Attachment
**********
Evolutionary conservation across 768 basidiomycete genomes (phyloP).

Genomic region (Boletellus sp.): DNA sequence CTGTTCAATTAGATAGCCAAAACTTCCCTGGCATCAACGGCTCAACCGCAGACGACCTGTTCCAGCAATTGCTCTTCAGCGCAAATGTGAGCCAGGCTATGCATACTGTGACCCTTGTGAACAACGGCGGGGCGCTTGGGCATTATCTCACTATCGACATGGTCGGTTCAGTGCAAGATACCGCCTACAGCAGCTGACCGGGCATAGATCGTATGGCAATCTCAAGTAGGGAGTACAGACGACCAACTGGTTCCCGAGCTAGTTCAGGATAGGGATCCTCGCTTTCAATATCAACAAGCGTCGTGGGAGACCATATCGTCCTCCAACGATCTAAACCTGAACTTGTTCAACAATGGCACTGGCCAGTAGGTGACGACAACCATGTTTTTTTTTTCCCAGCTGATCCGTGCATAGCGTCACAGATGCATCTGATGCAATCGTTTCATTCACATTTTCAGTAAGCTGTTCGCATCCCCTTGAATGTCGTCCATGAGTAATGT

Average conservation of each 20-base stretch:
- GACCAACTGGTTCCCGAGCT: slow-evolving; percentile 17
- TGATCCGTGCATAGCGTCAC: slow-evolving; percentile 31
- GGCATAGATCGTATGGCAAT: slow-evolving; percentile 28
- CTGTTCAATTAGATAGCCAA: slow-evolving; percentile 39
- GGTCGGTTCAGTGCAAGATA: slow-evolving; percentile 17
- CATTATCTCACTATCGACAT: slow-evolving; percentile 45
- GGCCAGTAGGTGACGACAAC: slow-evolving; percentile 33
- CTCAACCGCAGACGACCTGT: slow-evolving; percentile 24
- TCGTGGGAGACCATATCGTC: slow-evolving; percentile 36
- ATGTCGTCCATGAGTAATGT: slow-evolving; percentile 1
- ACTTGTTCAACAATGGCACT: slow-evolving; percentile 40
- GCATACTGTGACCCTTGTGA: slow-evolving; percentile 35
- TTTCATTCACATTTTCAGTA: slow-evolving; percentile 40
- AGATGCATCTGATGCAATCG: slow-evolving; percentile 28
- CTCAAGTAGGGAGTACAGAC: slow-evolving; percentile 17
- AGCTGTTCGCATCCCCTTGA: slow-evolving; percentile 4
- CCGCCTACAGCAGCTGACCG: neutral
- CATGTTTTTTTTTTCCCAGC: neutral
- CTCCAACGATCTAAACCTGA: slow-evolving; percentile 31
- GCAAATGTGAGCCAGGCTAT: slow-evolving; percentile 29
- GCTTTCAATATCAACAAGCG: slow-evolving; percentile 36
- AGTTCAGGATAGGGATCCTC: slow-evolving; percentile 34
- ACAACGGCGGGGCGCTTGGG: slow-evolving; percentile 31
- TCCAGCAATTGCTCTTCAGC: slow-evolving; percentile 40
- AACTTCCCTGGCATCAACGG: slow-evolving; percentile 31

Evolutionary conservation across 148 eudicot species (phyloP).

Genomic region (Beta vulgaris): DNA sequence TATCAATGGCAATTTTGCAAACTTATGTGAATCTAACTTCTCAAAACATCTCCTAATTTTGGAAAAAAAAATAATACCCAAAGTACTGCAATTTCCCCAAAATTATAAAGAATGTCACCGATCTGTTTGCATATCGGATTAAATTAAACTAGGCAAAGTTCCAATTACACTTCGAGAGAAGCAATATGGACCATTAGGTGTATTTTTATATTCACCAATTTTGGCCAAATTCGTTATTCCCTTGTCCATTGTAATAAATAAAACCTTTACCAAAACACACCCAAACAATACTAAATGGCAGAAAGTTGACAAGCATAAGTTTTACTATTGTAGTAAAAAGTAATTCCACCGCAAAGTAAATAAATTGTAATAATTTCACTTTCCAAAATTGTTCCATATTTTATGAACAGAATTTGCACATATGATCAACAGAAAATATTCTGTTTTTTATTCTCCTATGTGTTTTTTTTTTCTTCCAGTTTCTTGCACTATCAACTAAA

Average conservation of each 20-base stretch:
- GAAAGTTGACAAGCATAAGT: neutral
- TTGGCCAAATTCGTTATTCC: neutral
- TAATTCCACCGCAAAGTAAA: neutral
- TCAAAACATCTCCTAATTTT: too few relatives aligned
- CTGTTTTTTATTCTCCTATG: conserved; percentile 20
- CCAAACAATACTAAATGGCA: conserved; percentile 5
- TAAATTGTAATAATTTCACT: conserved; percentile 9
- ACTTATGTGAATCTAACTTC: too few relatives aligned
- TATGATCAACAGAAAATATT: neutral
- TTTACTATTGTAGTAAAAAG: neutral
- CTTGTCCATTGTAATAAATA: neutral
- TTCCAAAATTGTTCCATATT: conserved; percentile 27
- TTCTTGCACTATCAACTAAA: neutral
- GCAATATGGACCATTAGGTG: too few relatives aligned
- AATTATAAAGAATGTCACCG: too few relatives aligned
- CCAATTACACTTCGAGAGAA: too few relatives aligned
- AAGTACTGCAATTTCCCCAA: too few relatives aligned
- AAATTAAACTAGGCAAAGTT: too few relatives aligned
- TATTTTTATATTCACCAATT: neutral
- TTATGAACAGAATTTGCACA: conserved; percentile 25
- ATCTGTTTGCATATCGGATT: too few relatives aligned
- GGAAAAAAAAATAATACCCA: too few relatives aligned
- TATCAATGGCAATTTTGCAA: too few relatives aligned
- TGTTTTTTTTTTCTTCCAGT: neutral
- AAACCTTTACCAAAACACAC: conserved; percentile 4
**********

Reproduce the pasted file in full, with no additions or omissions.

Evolutionary conservation across 768 basidiomycete genomes (phyloP).

Genomic region (Boletellus sp.): DNA sequence CTGTTCAATTAGATAGCCAAAACTTCCCTGGCATCAACGGCTCAACCGCAGACGACCTGTTCCAGCAATTGCTCTTCAGCGCAAATGTGAGCCAGGCTATGCATACTGTGACCCTTGTGAACAACGGCGGGGCGCTTGGGCATTATCTCACTATCGACATGGTCGGTTCAGTGCAAGATACCGCCTACAGCAGCTGACCGGGCATAGATCGTATGGCAATCTCAAGTAGGGAGTACAGACGACCAACTGGTTCCCGAGCTAGTTCAGGATAGGGATCCTCGCTTTCAATATCAACAAGCGTCGTGGGAGACCATATCGTCCTCCAACGATCTAAACCTGAACTTGTTCAACAATGGCACTGGCCAGTAGGTGACGACAACCATGTTTTTTTTTTCCCAGCTGATCCGTGCATAGCGTCACAGATGCATCTGATGCAATCGTTTCATTCACATTTTCAGTAAGCTGTTCGCATCCCCTTGAATGTCGTCCATGAGTAATGT

Average conservation of each 20-base stretch:
- GACCAACTGGTTCCCGAGCT: slow-evolving; percentile 17
- TGATCCGTGCATAGCGTCAC: slow-evolving; percentile 31
- GGCATAGATCGTATGGCAAT: slow-evolving; percentile 28
- CTGTTCAATTAGATAGCCAA: slow-evolving; percentile 39
- GGTCGGTTCAGTGCAAGATA: slow-evolving; percentile 17
- CATTATCTCACTATCGACAT: slow-evolving; percentile 45
- GGCCAGTAGGTGACGACAAC: slow-evolving; percentile 33
- CTCAACCGCAGACGACCTGT: slow-evolving; percentile 24
- TCGTGGGAGACCATATCGTC: slow-evolving; percentile 36
- ATGTCGTCCATGAGTAATGT: slow-evolving; percentile 1
- ACTTGTTCAACAATGGCACT: slow-evolving; percentile 40
- GCATACTGTGACCCTTGTGA: slow-evolving; percentile 35
- TTTCATTCACATTTTCAGTA: slow-evolving; percentile 40
- AGATGCATCTGATGCAATCG: slow-evolving; percentile 28
- CTCAAGTAGGGAGTACAGAC: slow-evolving; percentile 17
- AGCTGTTCGCATCCCCTTGA: slow-evolving; percentile 4
- CCGCCTACAGCAGCTGACCG: neutral
- CATGTTTTTTTTTTCCCAGC: neutral
- CTCCAACGATCTAAACCTGA: slow-evolving; percentile 31
- GCAAATGTGAGCCAGGCTAT: slow-evolving; percentile 29
- GCTTTCAATATCAACAAGCG: slow-evolving; percentile 36
- AGTTCAGGATAGGGATCCTC: slow-evolving; percentile 34
- ACAACGGCGGGGCGCTTGGG: slow-evolving; percentile 31
- TCCAGCAATTGCTCTTCAGC: slow-evolving; percentile 40
- AACTTCCCTGGCATCAACGG: slow-evolving; percentile 31

Evolutionary conservation across 148 eudicot species (phyloP).

Genomic region (Beta vulgaris): DNA sequence TATCAATGGCAATTTTGCAAACTTATGTGAATCTAACTTCTCAAAACATCTCCTAATTTTGGAAAAAAAAATAATACCCAAAGTACTGCAATTTCCCCAAAATTATAAAGAATGTCACCGATCTGTTTGCATATCGGATTAAATTAAACTAGGCAAAGTTCCAATTACACTTCGAGAGAAGCAATATGGACCATTAGGTGTATTTTTATATTCACCAATTTTGGCCAAATTCGTTATTCCCTTGTCCATTGTAATAAATAAAACCTTTACCAAAACACACCCAAACAATACTAAATGGCAGAAAGTTGACAAGCATAAGTTTTACTATTGTAGTAAAAAGTAATTCCACCGCAAAGTAAATAAATTGTAATAATTTCACTTTCCAAAATTGTTCCATATTTTATGAACAGAATTTGCACATATGATCAACAGAAAATATTCTGTTTTTTATTCTCCTATGTGTTTTTTTTTTCTTCCAGTTTCTTGCACTATCAACTAAA

Average conservation of each 20-base stretch:
- GAAAGTTGACAAGCATAAGT: neutral
- TTGGCCAAATTCGTTATTCC: neutral
- TAATTCCACCGCAAAGTAAA: neutral
- TCAAAACATCTCCTAATTTT: too few relatives aligned
- CTGTTTTTTATTCTCCTATG: conserved; percentile 20
- CCAAACAATACTAAATGGCA: conserved; percentile 5
- TAAATTGTAATAATTTCACT: conserved; percentile 9
- ACTTATGTGAATCTAACTTC: too few relatives aligned
- TATGATCAACAGAAAATATT: neutral
- TTTACTATTGTAGTAAAAAG: neutral
- CTTGTCCATTGTAATAAATA: neutral
- TTCCAAAATTGTTCCATATT: conserved; percentile 27
- TTCTTGCACTATCAACTAAA: neutral
- GCAATATGGACCATTAGGTG: too few relatives aligned
- AATTATAAAGAATGTCACCG: too few relatives aligned
- CCAATTACACTTCGAGAGAA: too few relatives aligned
- AAGTACTGCAATTTCCCCAA: too few relatives aligned
- AAATTAAACTAGGCAAAGTT: too few relatives aligned
- TATTTTTATATTCACCAATT: neutral
- TTATGAACAGAATTTGCACA: conserved; percentile 25
- ATCTGTTTGCATATCGGATT: too few relatives aligned
- GGAAAAAAAAATAATACCCA: too few relatives aligned
- TATCAATGGCAATTTTGCAA: too few relatives aligned
- TGTTTTTTTTTTCTTCCAGT: neutral
- AAACCTTTACCAAAACACAC: conserved; percentile 4